Neely, Jr. Mark E., Harold Holzer and Gabor S. Boritt, The Confederate Image: Prints of the Lost Cause (Chapel Hill: University of North Carolina Press, 1987)

Van Dyk Macbride, “The Lincoln Caricatures,” The Lincoln Herald Vol. 56, no. 3 (1954): 23-43.

Scope and Contents

Series I: George M. Anderson correspondence (Folders 1-19)

These folders contain correspondence of George M. Anderson concerning the life and work of Adalbert Volck It includes correspondence with the Pratt Library, The Library of Congress, National Gallery of Art, Museum of Fine Arts, Peale Museum Valentine Museum, the MHS, and Johns Hopkins University.

Series II: Material relating to the Work of Adalbert Johann Volck (Folders 20-37)

These folders contain notes and material collected by George M. Anderson in preparation for the publication of his book The Work of Adalbert Johann Volck. These includes rough drafts of various parts of the book, a manuscript copy of the book, notes regarding the Wednesday Club and the Charcoal Club, news clippings about Volck, Volck correspondence, publishing proposals from Schneidereth and Sons, and display cards for an exhibition of Volck’s work.

Series III: Published material related to Adalbert Volck and his work (Folders 38-50)

These folders consist of published works concerning Volck. Volck wrote the text and provided the sketches for The Life and adventures of B. F. B. (Bombastes Furioso Buncombe,) the warrior, sage and philanthropist / a Christmas (1862) and provided sketches for The American Cyclops, Hero of New Orleans, and Spoiler of Silver Spoons (1868). “Historic Illustrations of the Confederacy” by Murat Halstead contains descriptions of 22 of Volck’s civil war sketches, published in Cosmopolitan Magazine in 1890. The issue of the Lincoln Herald contains an article, “The Lincoln Caricatures,” that has a brief biography and images of eight Volck sketches portraying Abraham Lincoln. Another brief biography is found in “Dr. A.J. Volck - Catonsville Biographies: a Series of Personal Sketches,” by George Keidel, originally published in 1915 as part of a series of notable Catonsville figures in The Argus, a weekly Catonsville newspaper. Adalbert Johann Volck, D.D.S., 1828-1912. Photographs of Dr. Volck's work collected by George M. Anderson, D.D.S. is a small pamphlet containing descriptions of 29 of Volck's works that were in the possession of George Anderson. Folders 46-49 contain copies of newspaper articles relating to Volck and his work. Folder 50 contains sheet music for a song “O I’m a Good Old Rebel,” which Volck provided the cover illustration for. This folder is located in Oversize.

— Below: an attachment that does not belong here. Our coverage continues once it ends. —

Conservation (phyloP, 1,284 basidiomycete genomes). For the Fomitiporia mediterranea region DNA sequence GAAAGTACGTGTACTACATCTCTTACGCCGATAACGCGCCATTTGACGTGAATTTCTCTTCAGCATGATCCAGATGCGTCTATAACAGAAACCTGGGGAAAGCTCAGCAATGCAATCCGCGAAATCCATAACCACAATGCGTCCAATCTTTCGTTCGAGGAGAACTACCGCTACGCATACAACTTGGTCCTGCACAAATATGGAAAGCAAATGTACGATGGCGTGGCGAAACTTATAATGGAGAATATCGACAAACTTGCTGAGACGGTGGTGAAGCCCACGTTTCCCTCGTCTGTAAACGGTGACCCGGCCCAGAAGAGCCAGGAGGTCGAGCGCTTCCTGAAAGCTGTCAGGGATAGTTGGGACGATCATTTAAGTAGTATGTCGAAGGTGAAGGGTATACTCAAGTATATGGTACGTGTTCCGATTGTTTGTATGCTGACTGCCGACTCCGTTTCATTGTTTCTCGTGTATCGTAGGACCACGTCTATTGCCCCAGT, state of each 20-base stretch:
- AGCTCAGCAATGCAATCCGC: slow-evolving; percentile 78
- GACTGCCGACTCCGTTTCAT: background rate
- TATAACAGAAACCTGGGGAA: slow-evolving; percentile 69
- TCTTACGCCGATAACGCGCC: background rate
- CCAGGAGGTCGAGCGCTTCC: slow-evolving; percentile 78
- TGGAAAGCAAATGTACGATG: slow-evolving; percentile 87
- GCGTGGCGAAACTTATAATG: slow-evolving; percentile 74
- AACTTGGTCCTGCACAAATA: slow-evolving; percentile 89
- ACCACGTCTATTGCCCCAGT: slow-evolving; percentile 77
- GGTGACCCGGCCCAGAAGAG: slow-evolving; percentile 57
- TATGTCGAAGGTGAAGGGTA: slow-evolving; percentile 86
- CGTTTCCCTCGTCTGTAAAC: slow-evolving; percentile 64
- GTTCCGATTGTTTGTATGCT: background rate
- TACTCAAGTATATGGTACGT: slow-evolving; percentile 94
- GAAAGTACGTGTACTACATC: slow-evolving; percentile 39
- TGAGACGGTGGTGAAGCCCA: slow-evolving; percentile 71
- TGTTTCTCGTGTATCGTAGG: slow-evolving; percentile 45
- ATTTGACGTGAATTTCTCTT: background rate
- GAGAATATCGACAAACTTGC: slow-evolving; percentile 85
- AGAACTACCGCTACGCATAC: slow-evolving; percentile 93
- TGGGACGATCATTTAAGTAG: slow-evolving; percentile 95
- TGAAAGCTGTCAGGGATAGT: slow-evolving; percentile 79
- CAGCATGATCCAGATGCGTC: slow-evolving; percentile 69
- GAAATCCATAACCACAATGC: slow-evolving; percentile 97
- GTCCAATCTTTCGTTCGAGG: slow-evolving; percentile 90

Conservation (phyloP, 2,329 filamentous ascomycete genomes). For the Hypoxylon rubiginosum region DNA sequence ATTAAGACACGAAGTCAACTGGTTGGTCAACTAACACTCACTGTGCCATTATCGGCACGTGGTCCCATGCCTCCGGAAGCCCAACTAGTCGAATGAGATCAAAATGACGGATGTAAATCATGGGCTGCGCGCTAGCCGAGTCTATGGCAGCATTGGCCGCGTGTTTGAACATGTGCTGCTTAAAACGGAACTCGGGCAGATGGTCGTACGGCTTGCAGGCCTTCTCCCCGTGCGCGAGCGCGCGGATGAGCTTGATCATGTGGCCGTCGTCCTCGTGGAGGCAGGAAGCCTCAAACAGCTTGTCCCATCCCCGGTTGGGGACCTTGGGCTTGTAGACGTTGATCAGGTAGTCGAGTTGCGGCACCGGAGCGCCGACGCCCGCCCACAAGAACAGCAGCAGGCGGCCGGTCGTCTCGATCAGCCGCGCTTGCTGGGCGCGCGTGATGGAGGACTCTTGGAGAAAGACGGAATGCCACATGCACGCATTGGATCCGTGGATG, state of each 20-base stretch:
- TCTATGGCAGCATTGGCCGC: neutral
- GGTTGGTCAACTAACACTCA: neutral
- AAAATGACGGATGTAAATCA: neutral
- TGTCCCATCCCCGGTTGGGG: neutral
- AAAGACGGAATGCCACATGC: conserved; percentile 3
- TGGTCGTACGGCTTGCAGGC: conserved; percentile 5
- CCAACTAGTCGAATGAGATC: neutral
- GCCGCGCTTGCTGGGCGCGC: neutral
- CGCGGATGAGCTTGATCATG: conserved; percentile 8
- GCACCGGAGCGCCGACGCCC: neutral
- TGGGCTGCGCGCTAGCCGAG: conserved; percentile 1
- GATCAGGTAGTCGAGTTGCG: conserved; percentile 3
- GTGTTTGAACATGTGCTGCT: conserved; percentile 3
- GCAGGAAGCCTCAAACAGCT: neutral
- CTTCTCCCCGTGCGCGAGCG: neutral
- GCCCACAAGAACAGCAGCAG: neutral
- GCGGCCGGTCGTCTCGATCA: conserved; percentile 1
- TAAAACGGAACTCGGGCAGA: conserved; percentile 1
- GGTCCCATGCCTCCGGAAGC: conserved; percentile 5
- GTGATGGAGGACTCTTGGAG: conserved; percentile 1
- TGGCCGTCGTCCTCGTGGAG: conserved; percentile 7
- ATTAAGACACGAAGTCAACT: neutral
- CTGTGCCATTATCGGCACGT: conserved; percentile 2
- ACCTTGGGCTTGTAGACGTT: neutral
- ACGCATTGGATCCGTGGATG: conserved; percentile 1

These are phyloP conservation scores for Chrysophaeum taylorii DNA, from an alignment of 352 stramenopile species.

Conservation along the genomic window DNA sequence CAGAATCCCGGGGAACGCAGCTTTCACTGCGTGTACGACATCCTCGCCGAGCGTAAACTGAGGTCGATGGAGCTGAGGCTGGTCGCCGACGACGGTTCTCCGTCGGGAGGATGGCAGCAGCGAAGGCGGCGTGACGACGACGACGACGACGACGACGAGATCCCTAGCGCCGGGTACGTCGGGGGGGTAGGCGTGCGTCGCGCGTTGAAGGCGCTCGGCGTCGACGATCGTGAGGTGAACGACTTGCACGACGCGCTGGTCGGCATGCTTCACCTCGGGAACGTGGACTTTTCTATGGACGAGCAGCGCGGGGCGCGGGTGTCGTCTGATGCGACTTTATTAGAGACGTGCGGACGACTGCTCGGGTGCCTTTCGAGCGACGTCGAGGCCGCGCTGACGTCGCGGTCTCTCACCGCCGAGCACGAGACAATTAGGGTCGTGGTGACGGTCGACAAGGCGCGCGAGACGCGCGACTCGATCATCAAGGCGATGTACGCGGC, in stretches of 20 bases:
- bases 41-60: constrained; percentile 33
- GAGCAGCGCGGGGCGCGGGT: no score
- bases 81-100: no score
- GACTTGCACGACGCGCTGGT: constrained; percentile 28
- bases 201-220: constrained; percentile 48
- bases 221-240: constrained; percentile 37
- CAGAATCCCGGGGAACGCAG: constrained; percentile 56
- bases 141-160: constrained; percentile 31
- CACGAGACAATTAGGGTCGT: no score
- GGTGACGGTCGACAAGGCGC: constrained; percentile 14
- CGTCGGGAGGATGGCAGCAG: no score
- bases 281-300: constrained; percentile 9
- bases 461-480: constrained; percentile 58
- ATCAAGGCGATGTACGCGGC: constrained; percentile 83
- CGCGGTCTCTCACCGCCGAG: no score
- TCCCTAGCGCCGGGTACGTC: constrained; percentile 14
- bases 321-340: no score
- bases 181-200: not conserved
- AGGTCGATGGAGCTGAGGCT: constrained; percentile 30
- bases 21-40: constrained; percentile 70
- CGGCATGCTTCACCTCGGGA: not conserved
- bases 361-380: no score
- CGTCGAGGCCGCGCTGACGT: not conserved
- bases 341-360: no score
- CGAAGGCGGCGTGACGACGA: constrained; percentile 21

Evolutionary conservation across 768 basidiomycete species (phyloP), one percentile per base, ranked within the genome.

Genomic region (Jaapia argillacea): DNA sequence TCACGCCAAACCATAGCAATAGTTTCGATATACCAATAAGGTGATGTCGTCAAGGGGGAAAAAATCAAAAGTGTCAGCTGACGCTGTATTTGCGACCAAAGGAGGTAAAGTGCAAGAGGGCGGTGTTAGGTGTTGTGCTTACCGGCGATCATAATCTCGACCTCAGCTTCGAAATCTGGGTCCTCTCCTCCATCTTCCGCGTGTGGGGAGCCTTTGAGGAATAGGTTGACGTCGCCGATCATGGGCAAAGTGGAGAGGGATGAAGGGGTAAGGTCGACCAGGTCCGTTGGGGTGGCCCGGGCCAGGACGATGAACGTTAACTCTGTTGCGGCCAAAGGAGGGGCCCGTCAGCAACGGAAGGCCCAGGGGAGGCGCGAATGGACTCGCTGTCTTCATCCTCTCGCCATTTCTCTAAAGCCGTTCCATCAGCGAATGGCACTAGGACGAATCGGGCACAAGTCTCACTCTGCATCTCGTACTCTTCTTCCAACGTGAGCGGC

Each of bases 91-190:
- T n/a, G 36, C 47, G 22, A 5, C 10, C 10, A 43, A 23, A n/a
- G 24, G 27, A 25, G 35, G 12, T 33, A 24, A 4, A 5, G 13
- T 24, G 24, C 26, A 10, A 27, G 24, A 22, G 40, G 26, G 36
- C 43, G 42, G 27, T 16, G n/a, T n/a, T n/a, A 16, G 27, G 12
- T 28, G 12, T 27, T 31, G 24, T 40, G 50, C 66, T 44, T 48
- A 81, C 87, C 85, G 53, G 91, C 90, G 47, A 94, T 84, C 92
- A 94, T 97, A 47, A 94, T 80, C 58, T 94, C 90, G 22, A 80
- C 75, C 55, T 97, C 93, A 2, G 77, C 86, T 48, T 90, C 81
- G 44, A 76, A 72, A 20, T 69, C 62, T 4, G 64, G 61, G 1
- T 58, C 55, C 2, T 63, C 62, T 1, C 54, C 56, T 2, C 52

Guide to the George M. Anderson manuscript collection
Under Revision
Damon Talbot
Description rules
Describing Archives: A Content Standard
Language of description
Script of description
Code for undetermined script
Language of description note

Revision Statements

  • 2020-01-13: Manually entered into ArchivesSpace by Mallory Herberger.

Repository Details

Part of the H. Furlong Baldwin Library Repository

H. Furlong Baldwin Library
Maryland Center for History and Culture
610 Park Avenue
Baltimore MD 21201 United States